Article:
Kicking off the series during a global pandemic, the first panel centered on the potential of the industry to become a leader in the nation’s economic recovery by being adaptable to change, creating a more inclusive workforce, and being responsive to the communities in which they build.
The panel, titled “The Real Estate Workforce: Restarting the Engine and Propelling the Economy,” included Dorothy “Dottie” Herman, CEO of Douglas Elliman, New York’s largest residential brokerage, and Don Peebles, a developer and CEO of Peebles Corporation. Joseph M. McShane, S.J., president of Fordham, joined the conversation with moderator Luis Mirando, chair of the institute’s executive advisory committee and founder of Streamline Realty Funding.
Impact of E-Commerce on Retail Real Estate
The event began with a sobering overview of the current economic landscape provided by Hugh Kelly, Ph.D., the institute’s curriculum chair. He reminded listeners that 9 million jobs have been lost over the last year and some industries, such as retail, were already undergoing a sea change well before the pandemic began.
“You know we talk about preexisting conditions in health care? Retail losses expressed a lot of preexisting conditions; this was already an over-supplied sector, it was one that was in transition, under the threat of e-commerce,” said Kelly.
The increased use of companies like Amazon during the pandemic means that retail storefronts may need to be reimagined, he said. E-commerce’s growth has led to a new understanding of essential real estate, such as warehousing. He added that the industry will need to be nimble and responsive to such changes in the market.
Inclusivity Is Good Business
Real estate can help bring about that change at the local and national levels, said Peebles, one of the most successful African American developers in the country who holds a portfolio of more than 10 million square feet worth $8 billion. He added that there is “tremendous expectation” that the industry will be at the forefront of leading the nation out of the current economic downturn, though that leadership must become far more inclusive than it is now, he said.
“Throughout our company’s history we have done over 25% of all of our contracts with minority- and women-owned businesses; our company’s goal is 35%,” he said. “Our driving force here is that it’s good business to be inclusive, you get a better product, you can be much more impactful.”
Listening to Diverse Communities
By the same token, he said, developers also need to listen to the diverse communities that they build in.
“This is the biggest problem in our industry and why we’re so despised in New York City,” he said. “We basically go into communities and occupy them, we gentrify them, and the economic benefits are given to people who come in and leave.”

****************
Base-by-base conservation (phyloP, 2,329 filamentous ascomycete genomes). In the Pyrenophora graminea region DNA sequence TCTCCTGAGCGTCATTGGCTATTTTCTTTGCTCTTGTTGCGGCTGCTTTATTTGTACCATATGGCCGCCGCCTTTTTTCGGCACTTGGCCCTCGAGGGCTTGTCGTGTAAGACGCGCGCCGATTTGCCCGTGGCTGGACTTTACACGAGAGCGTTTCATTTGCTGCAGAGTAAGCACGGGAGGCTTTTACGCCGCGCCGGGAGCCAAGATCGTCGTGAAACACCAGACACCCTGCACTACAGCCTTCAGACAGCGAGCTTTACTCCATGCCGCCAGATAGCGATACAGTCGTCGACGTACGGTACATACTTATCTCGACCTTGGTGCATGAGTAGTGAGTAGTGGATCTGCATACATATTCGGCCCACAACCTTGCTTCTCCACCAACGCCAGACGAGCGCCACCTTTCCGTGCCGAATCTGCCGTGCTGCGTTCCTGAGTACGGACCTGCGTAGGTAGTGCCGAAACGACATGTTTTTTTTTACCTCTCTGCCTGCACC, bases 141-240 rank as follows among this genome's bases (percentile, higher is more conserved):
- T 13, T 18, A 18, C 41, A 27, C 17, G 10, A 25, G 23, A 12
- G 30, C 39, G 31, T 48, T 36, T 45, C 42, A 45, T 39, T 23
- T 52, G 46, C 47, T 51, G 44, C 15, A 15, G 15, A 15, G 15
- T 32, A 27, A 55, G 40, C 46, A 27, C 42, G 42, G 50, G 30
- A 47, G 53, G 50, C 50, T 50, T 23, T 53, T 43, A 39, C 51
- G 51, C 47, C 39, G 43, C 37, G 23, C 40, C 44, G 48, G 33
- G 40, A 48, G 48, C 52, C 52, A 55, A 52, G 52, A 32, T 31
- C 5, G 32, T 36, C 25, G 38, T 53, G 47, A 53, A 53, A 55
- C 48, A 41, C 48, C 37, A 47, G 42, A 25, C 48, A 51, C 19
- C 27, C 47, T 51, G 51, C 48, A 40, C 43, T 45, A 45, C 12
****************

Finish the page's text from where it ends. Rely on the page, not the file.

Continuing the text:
He added that in one of the most diverse cities in the world, the industry leadership looks as though it comes from a small white city somewhere in the Midwest.
“We are not a part of the communities and we do not reflect the population demographics of New York City, all you have to do is look at the who’s who at the top,” he said of industry executives.
‘Everyone Should Be Able to Get into the Game’
Herman, whose firm is one of the largest nationwide, said she did not have many female role models growing up, as she lost her mother in a car accident when she was just 10.
“I basically grew up on my own and when I went to college I got married and had my daughter by the time I was 20,” she said. “So I needed to make money.”
She became a certified financial planner and got a job at Merrill Lynch in their real estate division which, she said, was still a “good old boys club.”
“I heard the word ‘no’ millions of times, I’ve dealt with gender issues a million times, and I certainly have failed—I could write a book,” she said.
Herman said she started as an entrepreneur with little capital, bus she was able to convince several backers to join her in an effort to buy her first brokerage firm from Prudential, which she would eventually grow to become one of the largest brokerages in the U.S. She touted the importance of networking outside of one’s comfort zone, and also with like-minded women whenever possible. She also stressed the importance of access for everyone.
“It’s not an equal playing field,” she said. “I do think that number one, everybody should have a way to an education. I know as a woman, there are so many single moms who deserve that. Everyone should be able to get into the game.
To that end, the institute launched a scholarship for students from marginalized communities with the goal of raising $250,000 every year for the next five years. The campaign, called the Scholarship 250 Fund, will culminate in 2026 when the U.S. will celebrate its 250th anniversary.
Father McShane agreed with Herman, noting that New York City remains the place where someone from an underserved community or another country can make it to the top of their field, regardless of the industry.
“These are the young women and men who will make America great, the young women and men who made America great all along,” he said. “They’re filled with talent, eager to find their place at the American table, looking, with grit, for a way in.,